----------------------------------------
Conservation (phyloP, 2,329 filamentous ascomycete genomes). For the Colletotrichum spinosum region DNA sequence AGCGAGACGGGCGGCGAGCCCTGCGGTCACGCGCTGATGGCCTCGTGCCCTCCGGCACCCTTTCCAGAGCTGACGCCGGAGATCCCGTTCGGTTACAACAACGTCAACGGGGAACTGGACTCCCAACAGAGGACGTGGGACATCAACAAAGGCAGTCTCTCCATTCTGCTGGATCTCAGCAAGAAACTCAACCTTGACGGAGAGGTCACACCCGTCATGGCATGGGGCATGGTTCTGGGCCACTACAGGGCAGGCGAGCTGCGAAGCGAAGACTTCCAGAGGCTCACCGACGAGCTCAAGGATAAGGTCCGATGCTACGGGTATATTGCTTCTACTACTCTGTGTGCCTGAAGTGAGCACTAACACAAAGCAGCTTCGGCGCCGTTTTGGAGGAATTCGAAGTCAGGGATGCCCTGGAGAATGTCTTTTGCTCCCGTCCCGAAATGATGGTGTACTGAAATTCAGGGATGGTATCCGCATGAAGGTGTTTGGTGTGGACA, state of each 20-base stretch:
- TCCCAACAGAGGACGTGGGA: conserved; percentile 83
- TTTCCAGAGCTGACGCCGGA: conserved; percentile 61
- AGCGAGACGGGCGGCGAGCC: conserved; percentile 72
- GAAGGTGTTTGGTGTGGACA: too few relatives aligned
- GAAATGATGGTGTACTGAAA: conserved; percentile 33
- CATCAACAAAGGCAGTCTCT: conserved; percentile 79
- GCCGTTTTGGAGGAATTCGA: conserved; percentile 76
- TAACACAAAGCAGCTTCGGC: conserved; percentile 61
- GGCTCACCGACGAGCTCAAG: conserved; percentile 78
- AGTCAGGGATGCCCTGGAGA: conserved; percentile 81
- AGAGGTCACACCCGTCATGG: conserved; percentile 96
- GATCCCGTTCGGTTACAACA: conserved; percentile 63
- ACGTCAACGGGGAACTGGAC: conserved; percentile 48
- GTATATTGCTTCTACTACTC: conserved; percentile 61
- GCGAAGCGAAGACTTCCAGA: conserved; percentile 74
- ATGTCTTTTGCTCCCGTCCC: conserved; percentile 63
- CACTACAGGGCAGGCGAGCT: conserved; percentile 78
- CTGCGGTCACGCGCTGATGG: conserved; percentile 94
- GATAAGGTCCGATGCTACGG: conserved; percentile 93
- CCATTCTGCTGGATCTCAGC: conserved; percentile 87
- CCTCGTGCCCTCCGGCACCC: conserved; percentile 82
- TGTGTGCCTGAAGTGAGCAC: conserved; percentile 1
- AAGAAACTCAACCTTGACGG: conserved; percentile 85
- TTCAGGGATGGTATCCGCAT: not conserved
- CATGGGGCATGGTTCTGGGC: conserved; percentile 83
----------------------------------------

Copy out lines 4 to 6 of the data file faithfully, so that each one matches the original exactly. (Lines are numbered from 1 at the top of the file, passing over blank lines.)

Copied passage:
- AGCGAGACGGGCGGCGAGCC: conserved; percentile 72
- GAAGGTGTTTGGTGTGGACA: too few relatives aligned
- GAAATGATGGTGTACTGAAA: conserved; percentile 33